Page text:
Prime Minister Theresa May today confirmed a legally binding net zero carbon emissions target for the UK for 2050.
She said young people will have the chance to share future climate policy through the Youth Steering Group that has been set up, which will advise government on priorities for environmental action and give a view on progress to date against existing commitments on climate, waste and recycling as well as biodiversity loss.
Mrs May announcement follows advice from the Committee on Climate Change (CCC) recently to set the ambitious goal.
“Net zero is necessary, feasible and cost effective”
The CCC believes achieving a net zero target is “necessary, feasible and cost effective” and is a major commitment for the coming decades.
Chairman Lord Deben said: “This step will send a strong signal to other countries to follow suit – and will help to drive the global effort to tackle climate change required by the Paris Agreement.
“This is just the first step. The target must now be reinforced by credible UK policies, across government, inspiring a strong response from business, industry and society as a whole. The government has not yet moved formally to include international aviation and shipping within the target but they have acknowledged that these sectors must be part of the whole economy strategy for net zero. We will assist by providing further analysis of how emissions reductions can be delivered in these sectors through domestic and international frameworks.”
“Energy sector ready to lead”
Energy UK welcomed the “exciting commitment” and said the energy sector is ready to lead further progress, which will deliver benefits for the environment, economy and customers.
Chief Executive Lawrence Slade added: “The power sector has led the way in helping reduce the UK’s carbon emissions. Half of our electricity generation now comes from low carbon sources and the recent coal-free fortnight is testimony to a rate of progress, at a lower cost, than anyone could have foreseen a few years ago.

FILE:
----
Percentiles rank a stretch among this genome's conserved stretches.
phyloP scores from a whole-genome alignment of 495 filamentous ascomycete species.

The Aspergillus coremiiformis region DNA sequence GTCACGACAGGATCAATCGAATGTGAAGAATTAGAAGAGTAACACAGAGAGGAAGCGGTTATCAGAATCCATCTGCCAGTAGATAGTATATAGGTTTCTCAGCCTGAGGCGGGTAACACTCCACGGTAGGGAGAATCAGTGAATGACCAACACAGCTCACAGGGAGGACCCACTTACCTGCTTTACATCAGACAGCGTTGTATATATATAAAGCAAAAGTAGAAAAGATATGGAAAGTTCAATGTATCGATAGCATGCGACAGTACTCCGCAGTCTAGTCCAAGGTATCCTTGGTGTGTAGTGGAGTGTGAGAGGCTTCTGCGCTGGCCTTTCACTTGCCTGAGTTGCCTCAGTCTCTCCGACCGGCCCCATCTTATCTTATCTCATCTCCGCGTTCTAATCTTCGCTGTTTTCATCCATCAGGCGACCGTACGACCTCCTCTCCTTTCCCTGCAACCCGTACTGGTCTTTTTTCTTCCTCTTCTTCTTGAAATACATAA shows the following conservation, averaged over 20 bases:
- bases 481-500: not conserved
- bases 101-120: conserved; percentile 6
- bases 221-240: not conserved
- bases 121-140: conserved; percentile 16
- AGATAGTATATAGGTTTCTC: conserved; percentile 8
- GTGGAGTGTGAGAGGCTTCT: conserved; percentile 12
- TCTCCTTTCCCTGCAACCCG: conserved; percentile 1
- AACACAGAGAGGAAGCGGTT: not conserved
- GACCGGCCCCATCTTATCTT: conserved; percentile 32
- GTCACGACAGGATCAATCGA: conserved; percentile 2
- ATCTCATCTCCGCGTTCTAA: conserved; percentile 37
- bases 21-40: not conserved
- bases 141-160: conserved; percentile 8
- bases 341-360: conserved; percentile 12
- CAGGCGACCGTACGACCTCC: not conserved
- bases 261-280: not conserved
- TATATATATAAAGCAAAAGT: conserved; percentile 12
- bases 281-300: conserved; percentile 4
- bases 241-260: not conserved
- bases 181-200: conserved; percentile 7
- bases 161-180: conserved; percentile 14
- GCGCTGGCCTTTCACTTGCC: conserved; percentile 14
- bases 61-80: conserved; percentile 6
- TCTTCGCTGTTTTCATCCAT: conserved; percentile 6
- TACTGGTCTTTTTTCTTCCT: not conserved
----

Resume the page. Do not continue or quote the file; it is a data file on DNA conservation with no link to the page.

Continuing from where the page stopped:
“Net-zero can be achieved but only if the ambition is supported by the right policies. As our recent Future of Energy report highlighted, we need to go further and faster in areas like decarbonising transport and heating and improving the energy efficiency of our homes and businesses. This can only happen with consistent and bold policy-making from across all government departments to support the target and we look forward to working with the government to achieve our shared ambition.”
“Opportunity for UK to cement global leadership”
John Pettigrew, CEO of National Grid said: “Government has shown today the right leadership in legislating for a 2050 net-zero target. Britain has an opportunity to cement its global leadership in reducing emissions and to create new economic opportunities as a result.
“Industry and government must now work together to make the huge progress needed in the decarbonisation of heat and transport, building on the good work which has begun. As the first major economy to legislate for net-zero, we should all now get behind the UK’s bid to host the UN Framework Conference on Climate Change (UNFCC) COP26 conference next year.”
“Comprehensive policies required”
The Institute of Environmental Management and Assessment (IEMA), the professional body for those working in environment and sustainability also welcomed the government’s decision.